The government’s report can be found here: http://oig.hhs.gov/oas/reports/region6/61100063.asp

The study can be found here:  http://jamia.bmj.com/content/early/2014/07/24/amiajnl-2014-002804.abstract

© 2014 Parsonage Vandenack Williams LLC

For more information, Contact Us

Nebraska Passes Bill Expanding Telehealth Coverage

The Unicameral has passed a bill that expands the definition of telehealth, which will presumably expand Medicaid coverage for these services. Under the new law, telehealth includes all usage of medical information electronically exchanged between sites to aid providers in diagnosing or treating patients. The bill explicitly includes telemonitoring and “store-and-forward” technology in the definition of telehealth. It also removes language from the prior statute that excluded telephone conversations, e-mails, and faxes from the definition of telehealth consultations.

The bill makes a number of other minor changes to the state’s telehealth laws. Specifically, it prohibits changes in reimbursement rates that depend on the distance between a patient and her healthcare provider. Thus, as a result of this bill, Nebraska providers may be able to claim reimbursement for new services, and are protected from changing reimbursement rates based on distance.

© 2014 Parsonage Vandenack Williams LLC

For more information, Contact Us

FDA Releases New Report on Health IT Oversight

The FDA, in conjunction with other administrative agencies, has released a new report that describes its strategic plan for regulating health IT devices. The report suggests three different categories of health IT, based on the risks associated with each type. The lowest-risk category is administrative health IT functions. This includes software for admissions, scheduling, and practice management. The FDA has indicated that health management health IT functions pose a slightly higher risk. These include clinical decision support and medication management tools. Finally, the FDA identified medical device health IT functions, such as robotic surgical control and computer-aided detection software, as high risk areas.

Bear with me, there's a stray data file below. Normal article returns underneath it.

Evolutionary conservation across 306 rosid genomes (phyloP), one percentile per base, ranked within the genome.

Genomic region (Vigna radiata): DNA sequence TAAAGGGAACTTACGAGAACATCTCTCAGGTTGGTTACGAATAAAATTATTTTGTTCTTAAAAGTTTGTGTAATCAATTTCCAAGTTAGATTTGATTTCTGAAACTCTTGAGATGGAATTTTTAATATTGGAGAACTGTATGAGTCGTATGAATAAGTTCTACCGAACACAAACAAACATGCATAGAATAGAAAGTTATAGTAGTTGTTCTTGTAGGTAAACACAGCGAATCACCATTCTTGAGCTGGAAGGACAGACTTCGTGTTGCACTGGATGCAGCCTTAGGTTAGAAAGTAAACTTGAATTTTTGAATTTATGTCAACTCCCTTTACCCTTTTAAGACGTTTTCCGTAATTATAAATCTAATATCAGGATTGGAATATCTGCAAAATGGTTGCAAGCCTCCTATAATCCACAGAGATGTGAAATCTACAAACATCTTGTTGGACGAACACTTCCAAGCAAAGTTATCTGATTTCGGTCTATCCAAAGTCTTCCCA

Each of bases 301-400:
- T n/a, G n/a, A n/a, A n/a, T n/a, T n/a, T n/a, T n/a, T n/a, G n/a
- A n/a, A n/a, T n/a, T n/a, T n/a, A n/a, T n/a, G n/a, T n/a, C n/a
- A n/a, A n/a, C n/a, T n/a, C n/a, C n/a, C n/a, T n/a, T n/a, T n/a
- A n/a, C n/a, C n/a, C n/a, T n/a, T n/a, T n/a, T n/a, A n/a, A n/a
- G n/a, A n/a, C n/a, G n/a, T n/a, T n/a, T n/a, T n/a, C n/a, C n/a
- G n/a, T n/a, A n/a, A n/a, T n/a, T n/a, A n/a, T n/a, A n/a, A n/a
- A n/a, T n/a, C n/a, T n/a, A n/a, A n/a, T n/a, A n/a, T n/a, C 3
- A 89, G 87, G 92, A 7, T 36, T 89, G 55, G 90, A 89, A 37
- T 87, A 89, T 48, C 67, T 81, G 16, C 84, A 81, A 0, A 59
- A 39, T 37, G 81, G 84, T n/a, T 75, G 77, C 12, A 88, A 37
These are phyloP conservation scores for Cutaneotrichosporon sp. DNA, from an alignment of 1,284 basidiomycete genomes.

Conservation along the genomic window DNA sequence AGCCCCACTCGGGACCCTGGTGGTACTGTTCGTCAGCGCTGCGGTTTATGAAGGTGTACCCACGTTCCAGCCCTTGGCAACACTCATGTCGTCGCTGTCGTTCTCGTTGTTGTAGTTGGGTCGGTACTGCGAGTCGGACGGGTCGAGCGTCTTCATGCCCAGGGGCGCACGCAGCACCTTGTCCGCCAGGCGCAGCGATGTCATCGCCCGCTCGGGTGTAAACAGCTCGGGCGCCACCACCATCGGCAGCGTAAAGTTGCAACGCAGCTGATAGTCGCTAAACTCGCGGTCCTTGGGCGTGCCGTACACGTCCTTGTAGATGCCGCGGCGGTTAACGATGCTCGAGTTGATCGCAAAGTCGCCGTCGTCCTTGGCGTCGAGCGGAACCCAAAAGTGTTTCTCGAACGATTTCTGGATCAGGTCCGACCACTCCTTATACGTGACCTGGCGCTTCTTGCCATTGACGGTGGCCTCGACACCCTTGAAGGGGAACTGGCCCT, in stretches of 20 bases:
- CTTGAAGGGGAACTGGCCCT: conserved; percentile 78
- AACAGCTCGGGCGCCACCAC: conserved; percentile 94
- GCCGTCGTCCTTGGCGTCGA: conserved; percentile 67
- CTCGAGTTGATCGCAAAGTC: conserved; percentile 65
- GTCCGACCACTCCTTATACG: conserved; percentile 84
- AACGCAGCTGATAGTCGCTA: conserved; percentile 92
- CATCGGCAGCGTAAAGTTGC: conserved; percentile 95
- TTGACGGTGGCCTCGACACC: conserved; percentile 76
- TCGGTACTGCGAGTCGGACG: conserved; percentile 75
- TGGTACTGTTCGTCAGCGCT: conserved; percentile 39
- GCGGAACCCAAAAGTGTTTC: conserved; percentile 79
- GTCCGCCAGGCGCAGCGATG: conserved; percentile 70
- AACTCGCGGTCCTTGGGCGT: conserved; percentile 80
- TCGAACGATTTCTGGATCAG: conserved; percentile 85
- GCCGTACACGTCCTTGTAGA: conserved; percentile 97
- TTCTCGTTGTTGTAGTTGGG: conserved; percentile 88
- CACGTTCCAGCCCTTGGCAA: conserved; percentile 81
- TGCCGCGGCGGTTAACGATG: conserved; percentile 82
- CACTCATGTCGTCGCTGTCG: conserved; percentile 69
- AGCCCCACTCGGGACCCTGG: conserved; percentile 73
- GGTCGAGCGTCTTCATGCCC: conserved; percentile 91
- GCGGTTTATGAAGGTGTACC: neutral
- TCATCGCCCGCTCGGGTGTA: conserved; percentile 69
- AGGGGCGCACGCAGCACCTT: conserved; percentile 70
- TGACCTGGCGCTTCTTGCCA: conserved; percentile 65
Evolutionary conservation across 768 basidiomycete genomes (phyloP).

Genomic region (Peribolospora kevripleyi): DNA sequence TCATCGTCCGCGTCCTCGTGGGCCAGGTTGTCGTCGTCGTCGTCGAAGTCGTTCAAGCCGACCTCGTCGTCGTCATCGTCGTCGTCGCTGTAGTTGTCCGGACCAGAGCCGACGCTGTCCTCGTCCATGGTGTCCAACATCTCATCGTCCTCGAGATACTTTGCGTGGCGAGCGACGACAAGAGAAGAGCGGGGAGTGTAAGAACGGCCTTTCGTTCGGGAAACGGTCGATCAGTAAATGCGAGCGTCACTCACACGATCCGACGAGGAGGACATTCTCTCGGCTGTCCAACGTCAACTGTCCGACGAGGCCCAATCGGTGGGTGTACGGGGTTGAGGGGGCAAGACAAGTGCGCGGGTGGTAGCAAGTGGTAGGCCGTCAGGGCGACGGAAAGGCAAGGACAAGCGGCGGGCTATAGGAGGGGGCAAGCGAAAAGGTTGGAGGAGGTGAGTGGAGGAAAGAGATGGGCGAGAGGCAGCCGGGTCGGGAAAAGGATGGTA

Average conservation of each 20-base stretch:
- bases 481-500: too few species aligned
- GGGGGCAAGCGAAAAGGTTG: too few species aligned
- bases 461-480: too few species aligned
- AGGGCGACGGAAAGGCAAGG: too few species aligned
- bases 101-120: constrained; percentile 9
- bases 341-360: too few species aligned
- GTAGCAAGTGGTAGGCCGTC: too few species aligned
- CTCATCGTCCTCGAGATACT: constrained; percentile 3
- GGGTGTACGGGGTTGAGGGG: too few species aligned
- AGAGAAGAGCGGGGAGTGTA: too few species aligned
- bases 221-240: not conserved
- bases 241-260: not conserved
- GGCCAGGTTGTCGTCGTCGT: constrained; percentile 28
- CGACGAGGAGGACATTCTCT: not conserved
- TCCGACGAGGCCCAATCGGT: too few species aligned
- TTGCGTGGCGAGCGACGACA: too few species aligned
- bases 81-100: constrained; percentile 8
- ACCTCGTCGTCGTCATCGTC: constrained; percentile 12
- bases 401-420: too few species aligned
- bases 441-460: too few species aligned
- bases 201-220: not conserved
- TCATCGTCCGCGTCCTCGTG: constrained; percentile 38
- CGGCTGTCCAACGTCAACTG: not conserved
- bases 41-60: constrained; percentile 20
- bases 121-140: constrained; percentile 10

The FDA has indicated that it will focus its attention on medical device health IT functions, and does not see a need for further regulatory oversight over the other two areas at this time.

© 2014 Parsonage Vandenack Williams LLC

For more information, Contact Us

Medical Providers Should Use Caution on Continued Use of Windows XP

Microsoft’s recent announcement that it will stop providing support for its Windows XP operating system could cause an increased HIPAA risk to certain medical providers. HIPAA generally requires medical providers to adequately safeguard its protected health information.  One effect of Microsoft’s decision is that it will no longer be helping to ensure that users of XP are secure from new forms of hacking and malware.  Therefore, medical providers using XP are at an increased risk of being attacked and possibly violating HIPAA.  To help prevent this, medical providers using Microsoft XP should ensure that their anti-virus software and firewalls are current while beginning to look into upgrading its operating systems.

© 2014 Parsonage Vandenack Williams LLC

For more information, Contact Us

How Does HIPAA Affect My Business?

HIPAA was enacted to protect the privacy of an individual’s health information. The vast majority of HIPAA requirements apply to covered entities and business associates. A covered entity is an organization that transmits or produces protected health information. A business associate is an organization that carries out the functions of covered entities or otherwise receives health information from covered entities, for example, a billing company.

If you are a covered entity or business associate then you are subject to the HIPAA Privacy Rule which governs the use and disclosure of protected health information. You are also subject to the HIPAA Security Rule which governs how health information should be safeguarded.

Even if your company is not a covered entity or business associate there are certain aspects of HIPAA that you should be aware of. If your company offers employment benefit plans or health plans or otherwise has health information on your employees, then you should make sure that this information is not disclosed without the express permission of the employee. You should also make sure that this information is safeguarded and not allowed to be accessed by unauthorized personnel.

Finally, you should check state law as states are allowed to supersede certain parts of HIPAA and apply them towards your business.

© 2014 Parsonage Vandenack Williams LLC

For more information, contact us